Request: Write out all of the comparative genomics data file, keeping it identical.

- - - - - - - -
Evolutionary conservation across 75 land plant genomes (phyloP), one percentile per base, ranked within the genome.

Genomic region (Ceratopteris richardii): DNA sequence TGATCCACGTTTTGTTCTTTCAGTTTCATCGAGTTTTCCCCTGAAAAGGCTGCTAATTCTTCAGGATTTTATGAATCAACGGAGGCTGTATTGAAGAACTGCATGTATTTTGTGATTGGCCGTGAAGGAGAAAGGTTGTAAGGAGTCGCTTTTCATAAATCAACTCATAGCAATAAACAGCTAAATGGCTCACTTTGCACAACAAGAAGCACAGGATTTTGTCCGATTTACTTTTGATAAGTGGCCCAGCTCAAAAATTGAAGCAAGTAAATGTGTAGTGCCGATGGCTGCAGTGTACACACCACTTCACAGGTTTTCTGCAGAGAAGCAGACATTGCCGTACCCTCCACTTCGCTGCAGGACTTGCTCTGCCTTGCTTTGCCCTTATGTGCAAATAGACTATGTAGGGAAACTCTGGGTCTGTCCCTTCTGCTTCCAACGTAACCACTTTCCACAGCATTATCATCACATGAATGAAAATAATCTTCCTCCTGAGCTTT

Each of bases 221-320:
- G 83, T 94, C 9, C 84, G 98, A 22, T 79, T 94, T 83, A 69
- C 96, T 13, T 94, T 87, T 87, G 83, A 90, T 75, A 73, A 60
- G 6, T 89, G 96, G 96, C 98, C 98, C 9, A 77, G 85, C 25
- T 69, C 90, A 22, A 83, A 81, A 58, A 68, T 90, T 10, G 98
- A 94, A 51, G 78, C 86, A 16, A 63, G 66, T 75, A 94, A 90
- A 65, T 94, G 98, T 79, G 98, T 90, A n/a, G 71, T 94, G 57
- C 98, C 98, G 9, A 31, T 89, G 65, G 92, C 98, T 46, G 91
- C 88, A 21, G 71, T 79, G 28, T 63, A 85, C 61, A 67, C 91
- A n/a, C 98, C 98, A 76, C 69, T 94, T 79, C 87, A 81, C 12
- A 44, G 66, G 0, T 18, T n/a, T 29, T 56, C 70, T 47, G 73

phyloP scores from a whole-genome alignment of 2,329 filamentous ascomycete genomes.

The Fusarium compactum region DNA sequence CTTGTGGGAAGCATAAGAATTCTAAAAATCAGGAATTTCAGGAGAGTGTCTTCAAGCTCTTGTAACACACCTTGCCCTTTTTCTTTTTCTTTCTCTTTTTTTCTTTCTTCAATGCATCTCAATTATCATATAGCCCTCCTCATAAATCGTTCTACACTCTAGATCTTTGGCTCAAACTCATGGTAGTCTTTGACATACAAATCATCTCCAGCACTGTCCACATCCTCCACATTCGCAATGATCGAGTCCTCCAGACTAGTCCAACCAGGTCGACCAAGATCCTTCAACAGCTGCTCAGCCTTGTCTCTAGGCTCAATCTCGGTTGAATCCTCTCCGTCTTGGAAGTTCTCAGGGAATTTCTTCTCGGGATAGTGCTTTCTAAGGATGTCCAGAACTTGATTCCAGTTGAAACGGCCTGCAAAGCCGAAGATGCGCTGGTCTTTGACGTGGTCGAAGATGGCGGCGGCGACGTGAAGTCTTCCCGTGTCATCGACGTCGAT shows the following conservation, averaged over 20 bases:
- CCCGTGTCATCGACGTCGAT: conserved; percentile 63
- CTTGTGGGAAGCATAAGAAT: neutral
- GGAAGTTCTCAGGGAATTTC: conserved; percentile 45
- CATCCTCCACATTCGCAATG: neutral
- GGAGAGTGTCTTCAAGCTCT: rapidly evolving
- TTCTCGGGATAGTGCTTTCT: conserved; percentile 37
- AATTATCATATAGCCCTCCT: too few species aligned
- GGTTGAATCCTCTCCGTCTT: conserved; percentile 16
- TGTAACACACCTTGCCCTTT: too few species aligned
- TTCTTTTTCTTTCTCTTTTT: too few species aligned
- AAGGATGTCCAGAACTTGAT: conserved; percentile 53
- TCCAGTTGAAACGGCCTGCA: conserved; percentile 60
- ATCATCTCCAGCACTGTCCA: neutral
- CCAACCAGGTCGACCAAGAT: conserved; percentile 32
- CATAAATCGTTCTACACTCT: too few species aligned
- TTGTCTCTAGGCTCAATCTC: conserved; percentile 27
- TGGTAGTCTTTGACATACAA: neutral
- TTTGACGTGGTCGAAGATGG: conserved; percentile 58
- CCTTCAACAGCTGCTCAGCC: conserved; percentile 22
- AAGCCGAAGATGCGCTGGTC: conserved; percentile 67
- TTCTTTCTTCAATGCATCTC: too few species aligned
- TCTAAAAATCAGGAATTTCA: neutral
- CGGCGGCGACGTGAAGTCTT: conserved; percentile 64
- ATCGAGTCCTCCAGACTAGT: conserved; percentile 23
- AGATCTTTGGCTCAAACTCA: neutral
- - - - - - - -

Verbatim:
Evolutionary conservation across 75 land plant genomes (phyloP), one percentile per base, ranked within the genome.

Genomic region (Ceratopteris richardii): DNA sequence TGATCCACGTTTTGTTCTTTCAGTTTCATCGAGTTTTCCCCTGAAAAGGCTGCTAATTCTTCAGGATTTTATGAATCAACGGAGGCTGTATTGAAGAACTGCATGTATTTTGTGATTGGCCGTGAAGGAGAAAGGTTGTAAGGAGTCGCTTTTCATAAATCAACTCATAGCAATAAACAGCTAAATGGCTCACTTTGCACAACAAGAAGCACAGGATTTTGTCCGATTTACTTTTGATAAGTGGCCCAGCTCAAAAATTGAAGCAAGTAAATGTGTAGTGCCGATGGCTGCAGTGTACACACCACTTCACAGGTTTTCTGCAGAGAAGCAGACATTGCCGTACCCTCCACTTCGCTGCAGGACTTGCTCTGCCTTGCTTTGCCCTTATGTGCAAATAGACTATGTAGGGAAACTCTGGGTCTGTCCCTTCTGCTTCCAACGTAACCACTTTCCACAGCATTATCATCACATGAATGAAAATAATCTTCCTCCTGAGCTTT

Each of bases 221-320:
- G 83, T 94, C 9, C 84, G 98, A 22, T 79, T 94, T 83, A 69
- C 96, T 13, T 94, T 87, T 87, G 83, A 90, T 75, A 73, A 60
- G 6, T 89, G 96, G 96, C 98, C 98, C 9, A 77, G 85, C 25
- T 69, C 90, A 22, A 83, A 81, A 58, A 68, T 90, T 10, G 98
- A 94, A 51, G 78, C 86, A 16, A 63, G 66, T 75, A 94, A 90
- A 65, T 94, G 98, T 79, G 98, T 90, A n/a, G 71, T 94, G 57
- C 98, C 98, G 9, A 31, T 89, G 65, G 92, C 98, T 46, G 91
- C 88, A 21, G 71, T 79, G 28, T 63, A 85, C 61, A 67, C 91
- A n/a, C 98, C 98, A 76, C 69, T 94, T 79, C 87, A 81, C 12
- A 44, G 66, G 0, T 18, T n/a, T 29, T 56, C 70, T 47, G 73

phyloP scores from a whole-genome alignment of 2,329 filamentous ascomycete genomes.

The Fusarium compactum region DNA sequence CTTGTGGGAAGCATAAGAATTCTAAAAATCAGGAATTTCAGGAGAGTGTCTTCAAGCTCTTGTAACACACCTTGCCCTTTTTCTTTTTCTTTCTCTTTTTTTCTTTCTTCAATGCATCTCAATTATCATATAGCCCTCCTCATAAATCGTTCTACACTCTAGATCTTTGGCTCAAACTCATGGTAGTCTTTGACATACAAATCATCTCCAGCACTGTCCACATCCTCCACATTCGCAATGATCGAGTCCTCCAGACTAGTCCAACCAGGTCGACCAAGATCCTTCAACAGCTGCTCAGCCTTGTCTCTAGGCTCAATCTCGGTTGAATCCTCTCCGTCTTGGAAGTTCTCAGGGAATTTCTTCTCGGGATAGTGCTTTCTAAGGATGTCCAGAACTTGATTCCAGTTGAAACGGCCTGCAAAGCCGAAGATGCGCTGGTCTTTGACGTGGTCGAAGATGGCGGCGGCGACGTGAAGTCTTCCCGTGTCATCGACGTCGAT shows the following conservation, averaged over 20 bases:
- CCCGTGTCATCGACGTCGAT: conserved; percentile 63
- CTTGTGGGAAGCATAAGAAT: neutral
- GGAAGTTCTCAGGGAATTTC: conserved; percentile 45
- CATCCTCCACATTCGCAATG: neutral
- GGAGAGTGTCTTCAAGCTCT: rapidly evolving
- TTCTCGGGATAGTGCTTTCT: conserved; percentile 37
- AATTATCATATAGCCCTCCT: too few species aligned
- GGTTGAATCCTCTCCGTCTT: conserved; percentile 16
- TGTAACACACCTTGCCCTTT: too few species aligned
- TTCTTTTTCTTTCTCTTTTT: too few species aligned
- AAGGATGTCCAGAACTTGAT: conserved; percentile 53
- TCCAGTTGAAACGGCCTGCA: conserved; percentile 60
- ATCATCTCCAGCACTGTCCA: neutral
- CCAACCAGGTCGACCAAGAT: conserved; percentile 32
- CATAAATCGTTCTACACTCT: too few species aligned
- TTGTCTCTAGGCTCAATCTC: conserved; percentile 27
- TGGTAGTCTTTGACATACAA: neutral
- TTTGACGTGGTCGAAGATGG: conserved; percentile 58
- CCTTCAACAGCTGCTCAGCC: conserved; percentile 22
- AAGCCGAAGATGCGCTGGTC: conserved; percentile 67
- TTCTTTCTTCAATGCATCTC: too few species aligned
- TCTAAAAATCAGGAATTTCA: neutral
- CGGCGGCGACGTGAAGTCTT: conserved; percentile 64
- ATCGAGTCCTCCAGACTAGT: conserved; percentile 23
- AGATCTTTGGCTCAAACTCA: neutral